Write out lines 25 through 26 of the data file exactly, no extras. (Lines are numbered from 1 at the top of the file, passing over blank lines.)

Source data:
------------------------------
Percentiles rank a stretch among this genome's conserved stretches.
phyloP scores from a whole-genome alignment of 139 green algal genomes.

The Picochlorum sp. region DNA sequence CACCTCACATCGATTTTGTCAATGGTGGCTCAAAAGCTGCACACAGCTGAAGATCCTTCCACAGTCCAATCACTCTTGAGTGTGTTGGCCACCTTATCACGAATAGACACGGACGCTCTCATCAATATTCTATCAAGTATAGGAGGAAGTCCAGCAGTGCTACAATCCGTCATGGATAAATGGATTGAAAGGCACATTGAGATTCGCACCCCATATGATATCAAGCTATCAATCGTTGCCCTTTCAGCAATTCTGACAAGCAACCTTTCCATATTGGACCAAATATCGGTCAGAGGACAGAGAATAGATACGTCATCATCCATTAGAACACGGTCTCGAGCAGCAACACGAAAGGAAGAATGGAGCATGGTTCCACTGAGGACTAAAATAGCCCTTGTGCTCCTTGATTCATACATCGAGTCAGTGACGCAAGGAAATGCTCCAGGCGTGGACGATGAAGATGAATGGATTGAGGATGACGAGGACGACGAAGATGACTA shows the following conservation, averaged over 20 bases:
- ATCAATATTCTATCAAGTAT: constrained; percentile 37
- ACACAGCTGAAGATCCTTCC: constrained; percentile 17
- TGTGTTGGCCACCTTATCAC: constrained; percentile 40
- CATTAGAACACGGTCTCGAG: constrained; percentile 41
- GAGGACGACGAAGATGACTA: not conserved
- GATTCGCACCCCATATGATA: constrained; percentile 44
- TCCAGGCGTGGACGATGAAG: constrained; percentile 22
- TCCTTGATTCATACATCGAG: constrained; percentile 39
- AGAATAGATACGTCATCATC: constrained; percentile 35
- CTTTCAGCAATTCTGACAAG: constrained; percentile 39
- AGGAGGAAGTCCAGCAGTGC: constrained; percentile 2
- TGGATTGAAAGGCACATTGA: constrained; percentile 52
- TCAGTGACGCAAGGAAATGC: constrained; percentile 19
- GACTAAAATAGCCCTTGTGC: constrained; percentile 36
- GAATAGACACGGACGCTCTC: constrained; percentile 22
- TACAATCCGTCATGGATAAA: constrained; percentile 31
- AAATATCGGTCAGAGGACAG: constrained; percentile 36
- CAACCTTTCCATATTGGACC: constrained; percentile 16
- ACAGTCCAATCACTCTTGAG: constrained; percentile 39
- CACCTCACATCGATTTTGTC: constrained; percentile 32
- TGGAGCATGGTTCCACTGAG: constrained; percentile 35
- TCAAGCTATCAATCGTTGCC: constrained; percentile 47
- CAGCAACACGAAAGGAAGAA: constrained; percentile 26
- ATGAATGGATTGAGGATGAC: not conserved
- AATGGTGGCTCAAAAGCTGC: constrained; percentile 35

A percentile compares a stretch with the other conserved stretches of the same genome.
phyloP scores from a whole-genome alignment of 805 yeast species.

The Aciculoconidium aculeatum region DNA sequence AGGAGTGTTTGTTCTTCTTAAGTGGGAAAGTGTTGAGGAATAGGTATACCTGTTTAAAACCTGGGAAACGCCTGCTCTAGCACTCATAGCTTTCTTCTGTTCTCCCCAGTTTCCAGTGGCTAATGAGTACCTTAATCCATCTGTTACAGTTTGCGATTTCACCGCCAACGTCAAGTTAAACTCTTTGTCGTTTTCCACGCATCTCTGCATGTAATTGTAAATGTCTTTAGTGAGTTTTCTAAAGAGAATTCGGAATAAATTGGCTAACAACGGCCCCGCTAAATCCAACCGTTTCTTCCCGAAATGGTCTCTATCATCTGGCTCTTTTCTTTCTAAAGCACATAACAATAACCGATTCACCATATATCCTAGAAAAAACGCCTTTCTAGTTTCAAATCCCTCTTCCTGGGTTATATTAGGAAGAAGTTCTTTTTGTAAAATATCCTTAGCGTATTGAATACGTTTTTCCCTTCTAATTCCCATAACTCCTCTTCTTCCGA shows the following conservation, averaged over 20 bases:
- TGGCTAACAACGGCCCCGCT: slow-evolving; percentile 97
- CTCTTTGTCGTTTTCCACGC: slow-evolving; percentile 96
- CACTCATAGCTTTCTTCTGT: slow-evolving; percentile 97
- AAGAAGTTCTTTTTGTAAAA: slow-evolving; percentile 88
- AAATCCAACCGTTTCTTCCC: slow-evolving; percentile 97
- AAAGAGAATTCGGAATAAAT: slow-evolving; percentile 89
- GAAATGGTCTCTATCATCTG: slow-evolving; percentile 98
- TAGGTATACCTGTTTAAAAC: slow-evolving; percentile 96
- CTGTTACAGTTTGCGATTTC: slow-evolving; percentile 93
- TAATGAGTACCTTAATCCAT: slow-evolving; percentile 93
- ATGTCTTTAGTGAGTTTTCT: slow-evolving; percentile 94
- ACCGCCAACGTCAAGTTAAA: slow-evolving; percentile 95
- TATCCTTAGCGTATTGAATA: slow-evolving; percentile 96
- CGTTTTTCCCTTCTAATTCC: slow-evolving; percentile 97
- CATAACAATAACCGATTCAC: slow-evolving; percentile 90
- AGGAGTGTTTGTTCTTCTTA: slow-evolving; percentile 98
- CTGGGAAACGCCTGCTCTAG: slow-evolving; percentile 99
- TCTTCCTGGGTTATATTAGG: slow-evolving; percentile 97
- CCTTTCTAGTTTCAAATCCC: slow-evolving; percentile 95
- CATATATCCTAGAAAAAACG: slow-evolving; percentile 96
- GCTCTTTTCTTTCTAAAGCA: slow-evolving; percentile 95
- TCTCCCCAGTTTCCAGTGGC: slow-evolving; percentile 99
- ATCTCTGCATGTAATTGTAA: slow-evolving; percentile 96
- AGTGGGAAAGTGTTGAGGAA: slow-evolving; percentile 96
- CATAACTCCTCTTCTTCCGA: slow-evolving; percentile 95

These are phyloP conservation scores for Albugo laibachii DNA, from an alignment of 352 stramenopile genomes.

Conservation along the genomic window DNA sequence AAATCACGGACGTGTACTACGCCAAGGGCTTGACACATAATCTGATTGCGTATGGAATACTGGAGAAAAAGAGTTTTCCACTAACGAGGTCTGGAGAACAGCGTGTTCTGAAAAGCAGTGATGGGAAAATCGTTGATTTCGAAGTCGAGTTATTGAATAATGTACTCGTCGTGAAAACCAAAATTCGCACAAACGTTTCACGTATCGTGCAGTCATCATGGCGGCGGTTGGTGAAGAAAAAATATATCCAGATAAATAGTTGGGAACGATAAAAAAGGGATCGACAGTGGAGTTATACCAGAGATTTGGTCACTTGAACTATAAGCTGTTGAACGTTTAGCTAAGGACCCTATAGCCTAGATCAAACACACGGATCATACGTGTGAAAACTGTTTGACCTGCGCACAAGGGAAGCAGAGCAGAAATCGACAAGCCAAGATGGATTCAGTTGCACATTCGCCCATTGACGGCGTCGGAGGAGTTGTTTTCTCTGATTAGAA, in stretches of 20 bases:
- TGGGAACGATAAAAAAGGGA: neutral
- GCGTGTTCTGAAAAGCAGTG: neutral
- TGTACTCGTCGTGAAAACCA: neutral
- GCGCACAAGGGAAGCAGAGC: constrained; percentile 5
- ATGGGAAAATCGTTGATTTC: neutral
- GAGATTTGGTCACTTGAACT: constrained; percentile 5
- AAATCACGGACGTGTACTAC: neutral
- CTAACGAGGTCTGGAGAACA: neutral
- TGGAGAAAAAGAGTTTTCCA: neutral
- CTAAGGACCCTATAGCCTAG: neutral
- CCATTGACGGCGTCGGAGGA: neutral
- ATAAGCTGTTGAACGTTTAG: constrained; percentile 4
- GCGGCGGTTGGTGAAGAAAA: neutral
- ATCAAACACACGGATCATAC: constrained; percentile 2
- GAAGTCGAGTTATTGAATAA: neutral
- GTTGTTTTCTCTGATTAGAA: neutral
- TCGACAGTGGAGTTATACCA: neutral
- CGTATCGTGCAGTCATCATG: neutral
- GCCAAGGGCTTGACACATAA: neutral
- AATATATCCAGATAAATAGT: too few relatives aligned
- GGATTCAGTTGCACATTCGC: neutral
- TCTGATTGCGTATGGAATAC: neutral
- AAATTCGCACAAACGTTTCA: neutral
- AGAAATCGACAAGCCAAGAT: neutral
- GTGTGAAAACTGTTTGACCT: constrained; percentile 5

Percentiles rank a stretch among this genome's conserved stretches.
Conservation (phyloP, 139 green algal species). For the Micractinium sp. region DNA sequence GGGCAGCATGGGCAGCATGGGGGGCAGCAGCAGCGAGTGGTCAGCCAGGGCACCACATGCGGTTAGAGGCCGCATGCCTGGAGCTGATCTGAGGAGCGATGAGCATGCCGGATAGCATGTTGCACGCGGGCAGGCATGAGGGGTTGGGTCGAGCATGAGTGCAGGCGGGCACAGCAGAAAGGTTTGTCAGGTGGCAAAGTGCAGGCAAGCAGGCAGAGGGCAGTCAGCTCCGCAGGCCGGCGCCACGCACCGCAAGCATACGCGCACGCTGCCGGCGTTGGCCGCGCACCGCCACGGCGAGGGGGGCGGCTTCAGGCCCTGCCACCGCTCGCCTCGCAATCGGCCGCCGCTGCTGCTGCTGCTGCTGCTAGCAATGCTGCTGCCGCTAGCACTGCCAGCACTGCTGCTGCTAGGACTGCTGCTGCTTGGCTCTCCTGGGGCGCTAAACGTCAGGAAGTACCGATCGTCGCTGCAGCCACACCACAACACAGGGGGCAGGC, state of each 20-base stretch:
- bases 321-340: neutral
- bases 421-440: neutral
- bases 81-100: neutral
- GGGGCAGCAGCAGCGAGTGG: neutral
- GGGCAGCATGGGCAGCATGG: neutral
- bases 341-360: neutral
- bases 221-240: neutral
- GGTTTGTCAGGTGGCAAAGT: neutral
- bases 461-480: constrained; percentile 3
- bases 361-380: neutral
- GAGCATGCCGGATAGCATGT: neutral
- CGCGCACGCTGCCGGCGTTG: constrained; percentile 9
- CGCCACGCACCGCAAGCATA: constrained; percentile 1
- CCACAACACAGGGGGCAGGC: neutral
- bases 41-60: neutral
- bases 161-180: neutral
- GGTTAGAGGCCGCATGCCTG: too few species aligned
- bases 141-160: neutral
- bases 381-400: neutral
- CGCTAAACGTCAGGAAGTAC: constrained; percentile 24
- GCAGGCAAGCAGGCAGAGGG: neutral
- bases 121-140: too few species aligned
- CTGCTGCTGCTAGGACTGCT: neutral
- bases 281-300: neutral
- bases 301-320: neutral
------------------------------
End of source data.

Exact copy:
- TCAAGCTATCAATCGTTGCC: constrained; percentile 47
- CAGCAACACGAAAGGAAGAA: constrained; percentile 26